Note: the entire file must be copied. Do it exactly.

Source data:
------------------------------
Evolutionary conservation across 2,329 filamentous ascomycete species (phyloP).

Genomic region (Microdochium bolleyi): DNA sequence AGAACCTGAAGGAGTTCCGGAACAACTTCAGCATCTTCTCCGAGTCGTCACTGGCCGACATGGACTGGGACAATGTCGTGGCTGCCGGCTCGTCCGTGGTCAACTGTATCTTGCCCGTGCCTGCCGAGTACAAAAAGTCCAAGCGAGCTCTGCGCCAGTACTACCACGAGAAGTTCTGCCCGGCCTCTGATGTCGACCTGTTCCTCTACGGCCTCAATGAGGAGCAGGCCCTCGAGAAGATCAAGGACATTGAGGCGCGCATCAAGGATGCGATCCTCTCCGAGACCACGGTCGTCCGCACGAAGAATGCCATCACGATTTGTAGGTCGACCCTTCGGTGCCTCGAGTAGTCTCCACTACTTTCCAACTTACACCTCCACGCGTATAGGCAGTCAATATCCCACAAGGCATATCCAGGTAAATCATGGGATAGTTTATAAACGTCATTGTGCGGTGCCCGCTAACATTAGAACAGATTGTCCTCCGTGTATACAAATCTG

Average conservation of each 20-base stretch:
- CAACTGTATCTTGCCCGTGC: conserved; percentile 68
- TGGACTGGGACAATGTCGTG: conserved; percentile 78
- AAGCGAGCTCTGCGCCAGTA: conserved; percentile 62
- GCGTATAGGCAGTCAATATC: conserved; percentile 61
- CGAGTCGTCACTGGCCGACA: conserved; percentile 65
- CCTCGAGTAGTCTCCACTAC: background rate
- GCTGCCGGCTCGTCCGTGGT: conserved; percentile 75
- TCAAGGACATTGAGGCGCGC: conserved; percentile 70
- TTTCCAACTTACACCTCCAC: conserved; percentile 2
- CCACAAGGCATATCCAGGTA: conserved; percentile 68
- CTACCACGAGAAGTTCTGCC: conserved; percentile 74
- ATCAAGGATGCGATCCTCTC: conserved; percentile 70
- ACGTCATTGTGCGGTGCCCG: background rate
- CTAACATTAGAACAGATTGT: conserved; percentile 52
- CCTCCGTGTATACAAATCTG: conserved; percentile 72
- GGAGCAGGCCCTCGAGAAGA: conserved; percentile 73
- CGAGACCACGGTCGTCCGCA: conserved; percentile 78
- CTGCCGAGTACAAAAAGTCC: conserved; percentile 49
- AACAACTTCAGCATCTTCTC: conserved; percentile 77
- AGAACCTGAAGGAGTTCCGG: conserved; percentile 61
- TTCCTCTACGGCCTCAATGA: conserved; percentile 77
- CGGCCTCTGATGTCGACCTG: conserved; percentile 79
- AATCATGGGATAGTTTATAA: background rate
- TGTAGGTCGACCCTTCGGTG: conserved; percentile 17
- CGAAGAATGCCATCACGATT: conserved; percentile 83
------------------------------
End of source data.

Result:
Evolutionary conservation across 2,329 filamentous ascomycete species (phyloP).

Genomic region (Microdochium bolleyi): DNA sequence AGAACCTGAAGGAGTTCCGGAACAACTTCAGCATCTTCTCCGAGTCGTCACTGGCCGACATGGACTGGGACAATGTCGTGGCTGCCGGCTCGTCCGTGGTCAACTGTATCTTGCCCGTGCCTGCCGAGTACAAAAAGTCCAAGCGAGCTCTGCGCCAGTACTACCACGAGAAGTTCTGCCCGGCCTCTGATGTCGACCTGTTCCTCTACGGCCTCAATGAGGAGCAGGCCCTCGAGAAGATCAAGGACATTGAGGCGCGCATCAAGGATGCGATCCTCTCCGAGACCACGGTCGTCCGCACGAAGAATGCCATCACGATTTGTAGGTCGACCCTTCGGTGCCTCGAGTAGTCTCCACTACTTTCCAACTTACACCTCCACGCGTATAGGCAGTCAATATCCCACAAGGCATATCCAGGTAAATCATGGGATAGTTTATAAACGTCATTGTGCGGTGCCCGCTAACATTAGAACAGATTGTCCTCCGTGTATACAAATCTG

Average conservation of each 20-base stretch:
- CAACTGTATCTTGCCCGTGC: conserved; percentile 68
- TGGACTGGGACAATGTCGTG: conserved; percentile 78
- AAGCGAGCTCTGCGCCAGTA: conserved; percentile 62
- GCGTATAGGCAGTCAATATC: conserved; percentile 61
- CGAGTCGTCACTGGCCGACA: conserved; percentile 65
- CCTCGAGTAGTCTCCACTAC: background rate
- GCTGCCGGCTCGTCCGTGGT: conserved; percentile 75
- TCAAGGACATTGAGGCGCGC: conserved; percentile 70
- TTTCCAACTTACACCTCCAC: conserved; percentile 2
- CCACAAGGCATATCCAGGTA: conserved; percentile 68
- CTACCACGAGAAGTTCTGCC: conserved; percentile 74
- ATCAAGGATGCGATCCTCTC: conserved; percentile 70
- ACGTCATTGTGCGGTGCCCG: background rate
- CTAACATTAGAACAGATTGT: conserved; percentile 52
- CCTCCGTGTATACAAATCTG: conserved; percentile 72
- GGAGCAGGCCCTCGAGAAGA: conserved; percentile 73
- CGAGACCACGGTCGTCCGCA: conserved; percentile 78
- CTGCCGAGTACAAAAAGTCC: conserved; percentile 49
- AACAACTTCAGCATCTTCTC: conserved; percentile 77
- AGAACCTGAAGGAGTTCCGG: conserved; percentile 61
- TTCCTCTACGGCCTCAATGA: conserved; percentile 77
- CGGCCTCTGATGTCGACCTG: conserved; percentile 79
- AATCATGGGATAGTTTATAA: background rate
- TGTAGGTCGACCCTTCGGTG: conserved; percentile 17
- CGAAGAATGCCATCACGATT: conserved; percentile 83